Lord Falconer's next fiasco

tliouk office at tlio.demon.co.uk
Thu May 16 00:50:33 BST 2002

Lord Falconer's next fiasco 
The government's proposed relaxation of planning controls will spell 
environmental disaster 
Ros Coward 
The Guardian 
Wednesday May 8, 2002
Ref: http://www.guardian.co.uk/Archive/Article/0,4273,4409069,00.html

Anyone under the illusion that the British countryside is in safe 
hands had better think again, and fast. The developers are on the 
offensive, claiming they need to build on more greenfield sites. The 
government has bowed to the pressure and is proposing an ill-thought-
out reform of planning controls, which would guarantee that the south-
east would be concreted over. Behind these so-called reforms is the 
architect of another fiasco, Lord Falconer of the Dome. He is 
currently appearing before a House of Commons select committee, 
protesting that of course the government wants sustainability. Look, 
he says, the green paper mentions it on the first page. That is 
practically the only mention - but "business" appears 50 times. 
The government is going along with a great land grab, with 
housebuilders the most strident in the lobby. Recently there has been 
a rash of developer-led reports about housing crises, including last 
week's Housebuilder Federation report and the Rowntree report, Land 
for Housing. Both demand more greenfield sites. The developers are 
lobbying a receptive Downing Street, passing themselves off as 
philanthropic providers of homes for key sector workers. They say we 
need 5 million extra homes in the south-east. What they really want 
is more executive homes on greenfield sites. 
The bottom line is that the developers refuse to dip into their 
considerable reserves of brown and greenfield land. They are holding 
on to them for speculation. It is shocking how gullible the press and 
politicians are, not noticing blatant financial interest or 
challenging the regional imbalances behind this pressure in the south-
east. The Rowntree report was taken at face value, although drawn up 
by estate agents, developers and housing associations. Rowntree 
itself is pushing to build its experimental town, New Osbaldwick, on 
a greenfield site. 
The land grab is a concerted lobby, with housebuilders joined by the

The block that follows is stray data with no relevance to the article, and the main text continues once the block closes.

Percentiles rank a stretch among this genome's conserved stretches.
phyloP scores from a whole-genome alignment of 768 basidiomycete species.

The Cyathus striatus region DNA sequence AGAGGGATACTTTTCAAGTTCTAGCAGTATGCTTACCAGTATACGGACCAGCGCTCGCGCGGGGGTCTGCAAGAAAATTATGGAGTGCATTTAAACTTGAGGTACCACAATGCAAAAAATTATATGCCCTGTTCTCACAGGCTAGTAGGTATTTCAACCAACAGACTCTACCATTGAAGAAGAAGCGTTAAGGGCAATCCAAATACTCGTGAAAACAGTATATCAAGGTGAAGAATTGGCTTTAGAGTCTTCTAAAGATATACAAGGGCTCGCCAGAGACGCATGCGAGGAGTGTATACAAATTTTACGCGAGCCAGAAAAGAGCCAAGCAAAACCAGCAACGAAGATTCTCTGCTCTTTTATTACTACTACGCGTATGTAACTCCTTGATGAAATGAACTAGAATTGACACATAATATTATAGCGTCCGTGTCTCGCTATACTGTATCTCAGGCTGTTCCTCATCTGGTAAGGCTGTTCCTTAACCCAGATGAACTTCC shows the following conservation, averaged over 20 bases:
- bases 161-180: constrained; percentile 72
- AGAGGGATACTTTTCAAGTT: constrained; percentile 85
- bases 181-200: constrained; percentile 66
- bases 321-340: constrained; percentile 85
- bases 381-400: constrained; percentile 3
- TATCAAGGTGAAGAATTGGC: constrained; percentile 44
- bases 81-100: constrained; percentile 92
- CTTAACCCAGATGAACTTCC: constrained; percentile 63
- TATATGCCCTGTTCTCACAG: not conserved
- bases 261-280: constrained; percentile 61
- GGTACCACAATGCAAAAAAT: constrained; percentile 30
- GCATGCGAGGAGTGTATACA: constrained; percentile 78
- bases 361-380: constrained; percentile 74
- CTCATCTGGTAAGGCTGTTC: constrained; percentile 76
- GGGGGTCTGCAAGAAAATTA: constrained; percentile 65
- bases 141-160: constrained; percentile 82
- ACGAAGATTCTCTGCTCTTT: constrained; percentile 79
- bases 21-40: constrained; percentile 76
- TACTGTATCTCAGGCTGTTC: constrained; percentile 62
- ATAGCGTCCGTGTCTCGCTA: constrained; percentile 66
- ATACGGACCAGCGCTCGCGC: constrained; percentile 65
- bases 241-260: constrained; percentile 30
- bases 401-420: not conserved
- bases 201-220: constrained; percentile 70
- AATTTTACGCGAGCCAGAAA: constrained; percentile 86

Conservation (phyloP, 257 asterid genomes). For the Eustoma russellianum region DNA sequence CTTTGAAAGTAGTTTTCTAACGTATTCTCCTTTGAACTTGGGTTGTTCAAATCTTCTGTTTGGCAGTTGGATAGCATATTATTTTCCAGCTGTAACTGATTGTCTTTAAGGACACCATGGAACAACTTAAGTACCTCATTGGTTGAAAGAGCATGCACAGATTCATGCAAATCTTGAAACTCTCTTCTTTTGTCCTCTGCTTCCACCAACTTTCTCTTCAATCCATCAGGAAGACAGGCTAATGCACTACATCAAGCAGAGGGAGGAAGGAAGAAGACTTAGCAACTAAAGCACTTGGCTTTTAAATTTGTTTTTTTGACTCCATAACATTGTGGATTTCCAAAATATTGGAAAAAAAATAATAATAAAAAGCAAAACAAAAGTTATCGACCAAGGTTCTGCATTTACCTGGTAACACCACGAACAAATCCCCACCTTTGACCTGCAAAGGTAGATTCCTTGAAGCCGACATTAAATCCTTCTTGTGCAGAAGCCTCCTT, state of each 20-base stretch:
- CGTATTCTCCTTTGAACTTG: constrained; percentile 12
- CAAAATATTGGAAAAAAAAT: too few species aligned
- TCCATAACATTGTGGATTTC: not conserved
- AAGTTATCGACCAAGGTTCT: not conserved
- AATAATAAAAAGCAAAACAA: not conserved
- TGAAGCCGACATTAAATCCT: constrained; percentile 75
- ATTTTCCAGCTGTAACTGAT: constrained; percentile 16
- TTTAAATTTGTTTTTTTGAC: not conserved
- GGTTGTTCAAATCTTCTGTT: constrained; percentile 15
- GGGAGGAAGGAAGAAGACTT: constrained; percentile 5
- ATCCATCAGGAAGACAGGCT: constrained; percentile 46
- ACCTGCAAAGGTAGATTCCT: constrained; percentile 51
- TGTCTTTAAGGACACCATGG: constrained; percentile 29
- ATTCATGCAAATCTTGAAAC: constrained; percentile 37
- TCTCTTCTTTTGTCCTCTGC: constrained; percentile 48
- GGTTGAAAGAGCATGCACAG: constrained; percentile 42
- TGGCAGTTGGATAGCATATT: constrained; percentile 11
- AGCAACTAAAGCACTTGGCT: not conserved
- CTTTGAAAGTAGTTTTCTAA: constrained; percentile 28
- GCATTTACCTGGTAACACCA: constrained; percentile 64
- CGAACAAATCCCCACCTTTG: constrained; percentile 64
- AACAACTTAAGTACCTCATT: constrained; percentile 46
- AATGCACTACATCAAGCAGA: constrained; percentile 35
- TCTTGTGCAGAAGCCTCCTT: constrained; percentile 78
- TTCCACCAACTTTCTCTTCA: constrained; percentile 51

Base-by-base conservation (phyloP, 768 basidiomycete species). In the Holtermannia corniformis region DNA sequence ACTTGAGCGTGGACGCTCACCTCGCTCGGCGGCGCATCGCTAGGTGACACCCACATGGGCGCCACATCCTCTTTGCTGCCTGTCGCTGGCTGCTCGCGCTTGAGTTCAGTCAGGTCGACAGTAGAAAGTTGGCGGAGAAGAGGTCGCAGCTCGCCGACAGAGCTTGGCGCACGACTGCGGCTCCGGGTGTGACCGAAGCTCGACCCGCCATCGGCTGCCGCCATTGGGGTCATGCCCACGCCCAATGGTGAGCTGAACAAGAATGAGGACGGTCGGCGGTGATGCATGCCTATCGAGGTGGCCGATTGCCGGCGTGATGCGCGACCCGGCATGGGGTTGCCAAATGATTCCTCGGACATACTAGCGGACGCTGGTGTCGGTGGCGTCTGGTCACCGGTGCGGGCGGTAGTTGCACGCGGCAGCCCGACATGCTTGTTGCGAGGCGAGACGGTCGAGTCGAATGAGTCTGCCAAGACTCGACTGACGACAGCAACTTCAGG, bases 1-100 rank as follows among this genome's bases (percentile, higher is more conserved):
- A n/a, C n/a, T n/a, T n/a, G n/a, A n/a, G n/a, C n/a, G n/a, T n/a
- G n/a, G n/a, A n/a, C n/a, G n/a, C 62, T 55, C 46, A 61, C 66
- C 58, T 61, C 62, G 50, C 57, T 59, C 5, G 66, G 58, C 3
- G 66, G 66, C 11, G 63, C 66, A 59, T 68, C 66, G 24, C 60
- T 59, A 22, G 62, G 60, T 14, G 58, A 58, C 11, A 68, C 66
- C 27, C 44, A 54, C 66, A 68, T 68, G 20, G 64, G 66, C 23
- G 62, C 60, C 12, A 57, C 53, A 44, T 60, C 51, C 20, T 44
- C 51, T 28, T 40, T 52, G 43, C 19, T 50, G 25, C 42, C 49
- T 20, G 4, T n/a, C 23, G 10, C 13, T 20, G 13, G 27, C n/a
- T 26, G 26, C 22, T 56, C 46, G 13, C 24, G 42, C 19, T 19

promoters of major infrastructure projects. Aviation kicked off with 
Terminal 5, and almost weekly reports peddle the need for further 
runways in the south-east. Cliffe, a site of immense wildlife 
importance in north Kent, was the most scandalous suggestion but was 
probably softening up opinion for more "acceptable" venues. There has 
been no debate about whether aviation should grow at all. Other 
serious land grabs are coming from road and rail projects and massive 
port plans such as Southampton's Dibden Bay. 
Development pressures for greenfield sites are constant in this 
crowded isle, but now there is a real danger they'll get their way. 
Unusually, the Treasury initiated this planning "reform", having 
swallowed the line that planning controls restrain productivity and 
that major infrastructure projects are vital for productivity. It's 
an old argument, based on the US. Its relevance here is questionable. 
In a small country it would be environmentally catastrophic. 
Undoubtedly the planning system is slow and arcane, so perhaps the 
government thought the business community's frustrations spoke for 
everyone. But an over whelming 40,000 responses to the consultation 
say otherwise. There is outrage at dismantling fundamental civil 
rights which leaves nothing in the way of developer greed. Planning 
will be passed to regional bodies, so housing numbers for, say, 
Oxford would be decided by an unelected body in Guildford. 
Parliament will take over decisions on major infrastructure 
decisions. Falconer insists these always were parliamentary 
decisions. Does he not understand the difference between a decision 
at the end of a democratic consultative process and a decision taken 
by a whipped parliamentary group without reference to those affected? 
Proposals attempting to tackle the obscurantism of planning suggest 
cutting out whole layers of local democracy. Removing requirements 
for councils to make detailed land-use maps would provide swaths 
of "white" land (without specific designation) - fair game for 
developers. The proposal for "business zones", exempt from planning 
controls, means that Cambridge, an obvious target for such a zone, 
could kiss goodbye to its identity as a historic city. 
The plans are all the more indefensible because this government 
introduced changes in the system that still have to work their way 
through. They set the target of a maximum use of 40% of greenfield 
sites and pushed for using brownfield sites first. Despite this, 50% 
of new development nationally is still on greenfield sites. That, 
according to the Council for the Protection of Rural England, is 
roughly equivalent to losing an area the size of Greater London every 
The Urban Task Force is still trying to promote urban regeneration 
and efficient land use. Real joined-up thinking would mean a 
concerted attempt to take the heat off the south-east. Instead, the 
government is accommodating the developers' land greed. Insiders say 
Falconer wants to make a lasting name with one big reform. If this 
goes ahead, Falconer will be like Dr Beeching: synonymous with 
environmental disaster. 
comment at guardian.co.uk 

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